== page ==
Published in the Vizier Magazine, Issue 16, June 2014
Muslims of today tend to have their eyes fixed on the centers of Islamic education in the Arab World in their endeavour to pursue Islamic studies. This is unsurprising given the fact the Al-Azhar, the University of Madinah, the Muslim colleges that populate modern-day Syria, Sudan, Yemen and Morocco are sites by which generations of students and scholars have spent the prime of their lives to satisfy their thirst and appetites for religious knowledge.
What have so often been neglected, if not forgotten, are the many other reputable hubs of Islamic learning elsewhere that have produced equally notable scholars and intellectuals. Studies of the Muslim communities in Africa, Central Asia, Russia, the Balkans and the Malay World have shown us that there exist thousands of centers of Islamic education that have maintained their presence and traditions for hundreds of years. These were places where men and women from all over world converged to study about Islam – its laws, history, philosophy and other branches of knowledge at the feet of the erudite.
Although the rapid spread of Islam in this part of the globe began in earnest only after more than 600 years after the passing away of the Prophet Muhammad (s.a.w), the transformations that the new religion brought to the Malay World was most felt in the realm of religious education. We know from classical historical records that the Srivijaya Empire in Sumatra was once the seat of Mahayana Buddhism from the 8th through the 11th centuries. Upon the conversion of the Sumatrans into Islam, what was once a conduit of Buddhist-Hindu scholarly networks became the nucleus of Islamic education in the Malay World.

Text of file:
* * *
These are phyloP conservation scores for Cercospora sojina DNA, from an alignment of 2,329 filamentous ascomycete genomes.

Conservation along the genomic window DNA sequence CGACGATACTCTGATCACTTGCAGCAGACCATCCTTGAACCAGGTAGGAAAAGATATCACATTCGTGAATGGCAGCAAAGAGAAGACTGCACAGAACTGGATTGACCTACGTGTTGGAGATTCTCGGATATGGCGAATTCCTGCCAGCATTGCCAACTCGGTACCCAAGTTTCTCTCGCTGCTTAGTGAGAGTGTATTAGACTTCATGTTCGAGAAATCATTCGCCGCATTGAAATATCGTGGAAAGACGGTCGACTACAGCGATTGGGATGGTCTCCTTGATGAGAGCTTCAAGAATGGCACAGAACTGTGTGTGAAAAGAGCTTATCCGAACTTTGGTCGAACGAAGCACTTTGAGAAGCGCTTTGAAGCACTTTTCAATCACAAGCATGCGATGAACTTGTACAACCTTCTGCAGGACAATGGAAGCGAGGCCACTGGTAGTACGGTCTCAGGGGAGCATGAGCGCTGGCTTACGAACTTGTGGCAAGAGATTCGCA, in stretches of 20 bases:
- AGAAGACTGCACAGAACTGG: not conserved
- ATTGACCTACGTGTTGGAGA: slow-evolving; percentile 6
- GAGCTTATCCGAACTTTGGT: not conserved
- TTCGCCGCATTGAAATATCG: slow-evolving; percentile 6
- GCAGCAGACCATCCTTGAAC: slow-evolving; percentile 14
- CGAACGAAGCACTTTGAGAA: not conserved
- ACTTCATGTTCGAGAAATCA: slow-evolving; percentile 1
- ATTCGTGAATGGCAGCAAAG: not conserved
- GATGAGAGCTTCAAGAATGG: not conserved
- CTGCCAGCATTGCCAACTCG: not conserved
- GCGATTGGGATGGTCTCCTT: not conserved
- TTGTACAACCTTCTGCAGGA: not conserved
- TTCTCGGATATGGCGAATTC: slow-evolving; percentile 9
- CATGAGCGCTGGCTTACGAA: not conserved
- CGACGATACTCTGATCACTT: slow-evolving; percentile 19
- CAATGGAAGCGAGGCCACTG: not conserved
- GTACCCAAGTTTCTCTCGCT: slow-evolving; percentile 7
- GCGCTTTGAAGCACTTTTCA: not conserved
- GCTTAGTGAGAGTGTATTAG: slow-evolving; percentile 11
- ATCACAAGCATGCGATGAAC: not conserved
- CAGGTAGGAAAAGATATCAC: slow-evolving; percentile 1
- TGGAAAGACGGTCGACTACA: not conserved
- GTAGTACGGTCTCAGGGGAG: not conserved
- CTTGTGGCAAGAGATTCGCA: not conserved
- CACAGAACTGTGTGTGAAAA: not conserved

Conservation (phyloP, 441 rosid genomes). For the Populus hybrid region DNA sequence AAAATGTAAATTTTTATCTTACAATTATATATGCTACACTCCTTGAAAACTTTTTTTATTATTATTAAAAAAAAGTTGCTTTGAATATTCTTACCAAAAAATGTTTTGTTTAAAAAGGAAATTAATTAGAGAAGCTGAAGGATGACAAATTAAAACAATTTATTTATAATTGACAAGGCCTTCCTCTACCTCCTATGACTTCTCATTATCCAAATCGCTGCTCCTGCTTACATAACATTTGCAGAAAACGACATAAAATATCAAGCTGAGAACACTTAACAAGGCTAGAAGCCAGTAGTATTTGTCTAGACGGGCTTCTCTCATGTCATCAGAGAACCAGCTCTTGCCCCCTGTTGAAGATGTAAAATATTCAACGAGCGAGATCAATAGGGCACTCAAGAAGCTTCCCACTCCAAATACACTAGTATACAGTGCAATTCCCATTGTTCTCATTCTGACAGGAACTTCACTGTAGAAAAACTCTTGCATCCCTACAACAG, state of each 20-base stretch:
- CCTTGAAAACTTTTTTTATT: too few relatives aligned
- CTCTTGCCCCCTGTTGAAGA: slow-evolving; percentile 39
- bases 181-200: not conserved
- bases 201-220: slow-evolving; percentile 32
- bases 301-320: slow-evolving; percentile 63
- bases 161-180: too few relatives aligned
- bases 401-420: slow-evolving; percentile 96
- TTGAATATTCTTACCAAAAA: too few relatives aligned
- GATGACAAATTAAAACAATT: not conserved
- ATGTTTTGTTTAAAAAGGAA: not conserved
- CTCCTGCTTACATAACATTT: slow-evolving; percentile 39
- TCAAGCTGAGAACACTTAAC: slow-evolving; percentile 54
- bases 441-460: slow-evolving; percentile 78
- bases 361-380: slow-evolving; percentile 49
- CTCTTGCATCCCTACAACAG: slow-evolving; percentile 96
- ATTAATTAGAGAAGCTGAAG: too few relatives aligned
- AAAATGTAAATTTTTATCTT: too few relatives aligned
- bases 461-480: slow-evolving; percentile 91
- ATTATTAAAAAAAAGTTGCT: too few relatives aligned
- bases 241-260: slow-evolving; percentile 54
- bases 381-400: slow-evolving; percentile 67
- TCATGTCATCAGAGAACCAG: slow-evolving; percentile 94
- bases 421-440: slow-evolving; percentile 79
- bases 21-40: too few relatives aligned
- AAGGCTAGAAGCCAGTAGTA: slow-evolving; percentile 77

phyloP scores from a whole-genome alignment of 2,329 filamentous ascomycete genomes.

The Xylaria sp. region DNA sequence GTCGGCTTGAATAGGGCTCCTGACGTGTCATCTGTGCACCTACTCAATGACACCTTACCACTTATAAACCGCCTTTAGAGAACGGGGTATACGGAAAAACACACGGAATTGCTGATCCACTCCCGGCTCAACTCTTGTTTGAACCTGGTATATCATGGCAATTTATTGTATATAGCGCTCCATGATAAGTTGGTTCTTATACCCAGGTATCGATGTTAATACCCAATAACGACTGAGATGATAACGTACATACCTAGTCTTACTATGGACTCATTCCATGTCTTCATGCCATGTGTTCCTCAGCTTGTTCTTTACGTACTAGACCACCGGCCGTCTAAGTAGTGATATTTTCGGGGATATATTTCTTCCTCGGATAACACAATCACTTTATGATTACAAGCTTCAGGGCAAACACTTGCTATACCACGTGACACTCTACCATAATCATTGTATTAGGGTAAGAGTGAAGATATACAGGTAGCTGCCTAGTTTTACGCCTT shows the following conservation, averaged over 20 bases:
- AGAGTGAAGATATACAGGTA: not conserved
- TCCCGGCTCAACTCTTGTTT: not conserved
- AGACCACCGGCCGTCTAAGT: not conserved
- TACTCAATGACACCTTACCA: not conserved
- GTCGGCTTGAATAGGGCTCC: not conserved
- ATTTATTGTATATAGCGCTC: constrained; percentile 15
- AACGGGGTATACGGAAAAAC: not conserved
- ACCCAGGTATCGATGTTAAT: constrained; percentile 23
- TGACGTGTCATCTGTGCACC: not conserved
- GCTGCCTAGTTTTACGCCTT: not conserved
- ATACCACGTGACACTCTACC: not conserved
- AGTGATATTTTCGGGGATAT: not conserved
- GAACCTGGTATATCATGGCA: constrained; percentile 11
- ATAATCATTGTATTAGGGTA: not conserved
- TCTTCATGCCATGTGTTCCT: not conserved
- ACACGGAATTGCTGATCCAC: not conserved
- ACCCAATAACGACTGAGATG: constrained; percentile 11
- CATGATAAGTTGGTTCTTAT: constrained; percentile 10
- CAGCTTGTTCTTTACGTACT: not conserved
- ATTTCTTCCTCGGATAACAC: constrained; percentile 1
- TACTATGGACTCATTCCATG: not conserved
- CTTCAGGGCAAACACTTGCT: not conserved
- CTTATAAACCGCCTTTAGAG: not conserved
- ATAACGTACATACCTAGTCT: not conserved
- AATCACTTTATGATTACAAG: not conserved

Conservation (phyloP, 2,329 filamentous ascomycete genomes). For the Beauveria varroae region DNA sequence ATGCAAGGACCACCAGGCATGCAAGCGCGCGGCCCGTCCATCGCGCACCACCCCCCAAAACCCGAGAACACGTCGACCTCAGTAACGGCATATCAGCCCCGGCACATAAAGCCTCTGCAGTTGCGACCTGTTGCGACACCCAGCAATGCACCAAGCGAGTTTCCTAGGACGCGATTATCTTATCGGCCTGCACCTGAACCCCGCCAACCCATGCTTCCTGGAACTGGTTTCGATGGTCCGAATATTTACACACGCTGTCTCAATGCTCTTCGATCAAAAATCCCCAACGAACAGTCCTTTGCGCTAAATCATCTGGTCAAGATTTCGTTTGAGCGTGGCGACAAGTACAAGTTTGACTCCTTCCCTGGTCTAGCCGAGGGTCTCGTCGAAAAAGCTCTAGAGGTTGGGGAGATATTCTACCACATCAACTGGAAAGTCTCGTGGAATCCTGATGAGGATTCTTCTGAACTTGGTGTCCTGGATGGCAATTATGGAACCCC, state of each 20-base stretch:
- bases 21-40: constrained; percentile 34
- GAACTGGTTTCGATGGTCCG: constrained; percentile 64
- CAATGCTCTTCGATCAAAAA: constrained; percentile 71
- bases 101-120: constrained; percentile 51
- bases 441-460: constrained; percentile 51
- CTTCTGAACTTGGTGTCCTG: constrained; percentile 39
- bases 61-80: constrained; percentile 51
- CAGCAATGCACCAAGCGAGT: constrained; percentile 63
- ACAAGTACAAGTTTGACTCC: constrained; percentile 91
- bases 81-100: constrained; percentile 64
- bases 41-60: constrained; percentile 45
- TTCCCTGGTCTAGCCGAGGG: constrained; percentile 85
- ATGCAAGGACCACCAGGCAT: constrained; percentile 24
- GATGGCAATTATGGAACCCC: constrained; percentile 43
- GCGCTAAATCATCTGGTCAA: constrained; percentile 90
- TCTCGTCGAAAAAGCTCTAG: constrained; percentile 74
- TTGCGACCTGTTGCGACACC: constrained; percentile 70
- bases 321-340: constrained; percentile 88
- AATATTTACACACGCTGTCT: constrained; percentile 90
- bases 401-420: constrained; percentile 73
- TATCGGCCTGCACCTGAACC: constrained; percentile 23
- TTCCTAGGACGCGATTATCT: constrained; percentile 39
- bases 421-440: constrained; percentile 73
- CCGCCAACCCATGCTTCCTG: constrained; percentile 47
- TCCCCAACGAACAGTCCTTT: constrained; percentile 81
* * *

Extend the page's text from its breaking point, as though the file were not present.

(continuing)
Indeed, any study of Islamic education in pre-modern Malay World must begin with the island Sumatra. Upon the establishment of the Samudra Pasai Sultanate in the 1267 by Sultan Malik as-Salih and the consolidation of Muslim power in Aceh some decades later, thousands of scholars and missionaries from Arabia, Persia, and China came to Sumatra to teach about the basic tenets of Islam and spirituality. The foremost and longest surviving form of institutions of Islamic education that were established in that kingdom was called the pondoks (also known in other part of the Malay World as pesantren). Derived from the Arabic word funduq, which means an inn or hotel, this institution was, at the same time, a boarding institution within which students of Islamic sciences stayed in close proximity with their teachers’ house. Judged by today’s standards, these pondoks could be likened to specialized colleges in Cambridge, Oxford, London and Harvard.
The pondok was a private institution where students would study for a number of years until they had completed all the subjects taught and put to heart all prescribed texts. Among the many subjects that were taught were Ilm Kalam (Theology), Fiqh and Usul Fiqh (Jurisprudence and Principles of Jurisprudence), Tasawwuf (Islamic spirituality), Khat (Islamic Calligraphy), Tarikh (History) Tajwid and Tahfizul Quran (Rules and Memorization of the Quran), the Arabic language and the art of public speaking. Students were also expected to learn some form of martial arts to defend themselves. They were obligated to engage in community work and also spend time Muslims and non-Muslims in their neighbourhoods to fulfill their duties as da’i (missionaries). The method of instruction in these institutions were so rigorous that many graduates from the pondoks eventually rose to become known ulamas (religious scholars) in different fields of Islamic studies. And so rapid was the growth of Islamic education in Sumatra that the island earned the honorific title of Serambi Mekah (Mecca’s veranda).
Continue to Part 2